The Department of Justice is once again threatening to cut off funding for Philadelphia if the city maintains its sanctuary status.
In a letter issued Thursday, the DOJ warned the city it has "laws, policies or practices" that violate a federal statute requiring local governments to comply with federal immigration officials in deporting suspected undocumented immigrants in local jails.
Philadelphia has until Oct. 27 to prove the city is in compliance.
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A similar letter was sent to seven municipalities, including Chicago, New York and New Orleans.
Mayor Jim Kenney and City Solicitor Sozi Pedro Tulante, who filed a lawsuit in August against the DOJ, said Thursday afternoon that they still disagree with the federal government's description of Philadelphia immigration policies.
"We'll wait to see what a judge tells us to do and not be intimidated or coerced by the federal government," Kenney said, adding that he is "not surprised, but completely disappointed" that the DOJ continues to hound the city.
Offending cities and states stand to lose money from the Edward Byrne Memorial Justice Assistance Grant (or JAG grant), which provided Philadelphia with $1.6 million in 2016 to spend on police overtime, training, equipment, courtroom technology and other aspects of the criminal justice system.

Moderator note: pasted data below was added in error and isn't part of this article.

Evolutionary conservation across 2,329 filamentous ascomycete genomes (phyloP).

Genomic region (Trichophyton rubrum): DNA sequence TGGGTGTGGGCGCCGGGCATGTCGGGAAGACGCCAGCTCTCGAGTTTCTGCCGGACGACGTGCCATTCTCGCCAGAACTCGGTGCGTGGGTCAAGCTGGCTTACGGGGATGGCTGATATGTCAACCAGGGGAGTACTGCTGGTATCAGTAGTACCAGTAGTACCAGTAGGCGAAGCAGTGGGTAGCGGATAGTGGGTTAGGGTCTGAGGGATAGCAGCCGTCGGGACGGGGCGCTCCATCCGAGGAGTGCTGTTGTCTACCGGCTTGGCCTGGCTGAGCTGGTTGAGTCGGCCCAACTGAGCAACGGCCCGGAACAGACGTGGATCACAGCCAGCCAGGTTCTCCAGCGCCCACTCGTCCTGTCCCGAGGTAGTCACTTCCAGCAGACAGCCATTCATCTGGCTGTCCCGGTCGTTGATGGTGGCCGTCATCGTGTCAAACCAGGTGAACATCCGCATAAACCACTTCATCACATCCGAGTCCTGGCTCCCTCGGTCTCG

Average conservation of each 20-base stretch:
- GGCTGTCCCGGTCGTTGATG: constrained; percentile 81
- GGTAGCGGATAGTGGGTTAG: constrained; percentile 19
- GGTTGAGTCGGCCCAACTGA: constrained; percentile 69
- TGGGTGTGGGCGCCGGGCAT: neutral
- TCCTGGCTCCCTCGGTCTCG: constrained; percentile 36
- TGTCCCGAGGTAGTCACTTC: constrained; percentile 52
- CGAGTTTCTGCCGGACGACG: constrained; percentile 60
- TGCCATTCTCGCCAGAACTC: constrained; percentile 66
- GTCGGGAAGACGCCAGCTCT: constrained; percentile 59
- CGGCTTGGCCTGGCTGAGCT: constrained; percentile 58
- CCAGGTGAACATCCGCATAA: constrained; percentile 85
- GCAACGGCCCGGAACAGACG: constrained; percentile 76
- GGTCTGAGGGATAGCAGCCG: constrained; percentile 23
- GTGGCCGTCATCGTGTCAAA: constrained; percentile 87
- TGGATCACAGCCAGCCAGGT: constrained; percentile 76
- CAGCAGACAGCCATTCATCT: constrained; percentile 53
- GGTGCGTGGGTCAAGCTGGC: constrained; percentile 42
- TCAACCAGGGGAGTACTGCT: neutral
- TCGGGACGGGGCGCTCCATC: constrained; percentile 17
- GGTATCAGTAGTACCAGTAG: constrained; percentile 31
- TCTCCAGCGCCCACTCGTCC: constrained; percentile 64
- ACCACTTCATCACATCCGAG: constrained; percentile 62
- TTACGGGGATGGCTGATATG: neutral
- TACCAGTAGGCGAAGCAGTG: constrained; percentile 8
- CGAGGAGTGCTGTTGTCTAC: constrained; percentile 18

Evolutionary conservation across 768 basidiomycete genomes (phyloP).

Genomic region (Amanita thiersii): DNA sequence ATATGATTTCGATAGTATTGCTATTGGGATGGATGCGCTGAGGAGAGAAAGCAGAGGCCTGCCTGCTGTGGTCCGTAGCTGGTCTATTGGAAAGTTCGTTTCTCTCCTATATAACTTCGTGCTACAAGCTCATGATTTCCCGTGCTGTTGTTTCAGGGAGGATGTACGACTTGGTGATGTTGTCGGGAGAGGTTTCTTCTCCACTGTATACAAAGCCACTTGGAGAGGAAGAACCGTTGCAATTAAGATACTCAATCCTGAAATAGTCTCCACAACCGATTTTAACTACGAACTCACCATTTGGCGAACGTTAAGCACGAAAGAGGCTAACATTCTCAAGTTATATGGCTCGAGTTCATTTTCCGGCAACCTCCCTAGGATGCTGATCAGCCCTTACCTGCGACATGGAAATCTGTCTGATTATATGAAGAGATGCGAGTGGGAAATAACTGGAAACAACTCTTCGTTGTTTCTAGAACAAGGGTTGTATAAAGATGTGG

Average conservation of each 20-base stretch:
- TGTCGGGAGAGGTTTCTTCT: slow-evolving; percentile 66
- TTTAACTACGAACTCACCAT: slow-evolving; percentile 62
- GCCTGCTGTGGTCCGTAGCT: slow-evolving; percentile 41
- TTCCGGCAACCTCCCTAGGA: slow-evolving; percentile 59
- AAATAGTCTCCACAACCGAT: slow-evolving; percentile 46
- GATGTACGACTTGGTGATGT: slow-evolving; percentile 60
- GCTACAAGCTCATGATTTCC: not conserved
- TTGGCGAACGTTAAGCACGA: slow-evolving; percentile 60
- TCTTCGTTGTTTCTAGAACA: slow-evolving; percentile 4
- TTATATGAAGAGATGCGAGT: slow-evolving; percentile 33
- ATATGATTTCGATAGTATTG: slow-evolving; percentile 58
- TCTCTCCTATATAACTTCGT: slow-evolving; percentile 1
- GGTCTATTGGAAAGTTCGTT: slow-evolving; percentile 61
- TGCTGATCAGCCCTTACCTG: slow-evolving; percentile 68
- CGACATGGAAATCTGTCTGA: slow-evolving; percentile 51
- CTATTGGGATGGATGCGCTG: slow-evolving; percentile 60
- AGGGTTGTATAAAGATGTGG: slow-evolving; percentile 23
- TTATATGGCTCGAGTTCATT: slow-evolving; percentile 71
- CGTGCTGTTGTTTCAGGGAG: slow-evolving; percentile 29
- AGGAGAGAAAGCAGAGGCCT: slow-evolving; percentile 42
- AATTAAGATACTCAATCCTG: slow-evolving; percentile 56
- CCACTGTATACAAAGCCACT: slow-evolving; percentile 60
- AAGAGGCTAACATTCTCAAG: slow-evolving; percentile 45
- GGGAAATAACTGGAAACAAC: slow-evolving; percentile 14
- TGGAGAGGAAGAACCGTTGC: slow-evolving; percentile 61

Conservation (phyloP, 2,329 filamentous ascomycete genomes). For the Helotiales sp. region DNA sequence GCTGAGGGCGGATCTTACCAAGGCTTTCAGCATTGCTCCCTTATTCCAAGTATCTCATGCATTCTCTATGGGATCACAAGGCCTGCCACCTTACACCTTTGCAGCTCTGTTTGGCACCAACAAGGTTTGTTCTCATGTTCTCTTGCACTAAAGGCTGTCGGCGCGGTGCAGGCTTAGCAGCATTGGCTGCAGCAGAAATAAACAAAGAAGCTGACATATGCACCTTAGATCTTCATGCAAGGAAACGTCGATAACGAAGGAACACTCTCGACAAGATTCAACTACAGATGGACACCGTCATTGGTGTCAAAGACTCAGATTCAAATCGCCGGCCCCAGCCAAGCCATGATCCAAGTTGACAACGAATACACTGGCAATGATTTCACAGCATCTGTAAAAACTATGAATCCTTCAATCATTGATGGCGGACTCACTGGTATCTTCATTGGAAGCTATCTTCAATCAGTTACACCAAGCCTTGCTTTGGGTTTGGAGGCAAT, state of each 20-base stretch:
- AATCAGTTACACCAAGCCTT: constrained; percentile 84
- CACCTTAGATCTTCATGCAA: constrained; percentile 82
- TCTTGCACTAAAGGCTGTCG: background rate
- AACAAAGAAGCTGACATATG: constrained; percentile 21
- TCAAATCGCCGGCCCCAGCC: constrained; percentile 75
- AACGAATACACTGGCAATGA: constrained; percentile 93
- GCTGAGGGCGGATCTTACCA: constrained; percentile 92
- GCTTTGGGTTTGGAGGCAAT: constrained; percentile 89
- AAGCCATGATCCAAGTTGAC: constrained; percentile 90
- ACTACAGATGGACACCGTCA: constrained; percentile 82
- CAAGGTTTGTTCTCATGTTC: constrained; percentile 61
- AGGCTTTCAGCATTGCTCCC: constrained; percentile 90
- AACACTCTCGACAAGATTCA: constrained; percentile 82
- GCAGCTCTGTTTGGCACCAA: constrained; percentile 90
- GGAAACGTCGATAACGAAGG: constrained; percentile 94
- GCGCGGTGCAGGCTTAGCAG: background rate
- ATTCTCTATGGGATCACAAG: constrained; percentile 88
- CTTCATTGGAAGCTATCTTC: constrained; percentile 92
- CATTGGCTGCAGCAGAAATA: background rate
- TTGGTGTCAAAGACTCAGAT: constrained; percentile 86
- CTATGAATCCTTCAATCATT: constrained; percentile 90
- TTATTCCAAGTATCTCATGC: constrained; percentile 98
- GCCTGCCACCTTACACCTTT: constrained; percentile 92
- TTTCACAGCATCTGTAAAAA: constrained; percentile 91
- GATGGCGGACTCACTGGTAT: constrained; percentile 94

Philadelphia's lawsuit was filed against U.S. Attorney General Jeff Sessions over withholding grant funds by imposing new and “unprecedented” requirements to show compliance.
“As you know, the city welcomed immigrants long before I was ever mayor,” Kenney said at the time. “Immigrants are key to the success of Philadelphia.”
On Wednesday, an undocumented immigrant who had been hiding in a Philadelphia church basement went home for the first time in 11 months. Fearing deportation and separation from his family, Javier Flores Garcia went into hiding shortly after the election of President Donald Trump.
He was released on the same that Trump visited Pennsylvania to tout his tax plan.
In April, a presidential executive order that would have cut off funds to sanctuary cities was stymied by a judge's order. Chicago won a ruling over the department last month over an earlier threat to withhold public safety funding.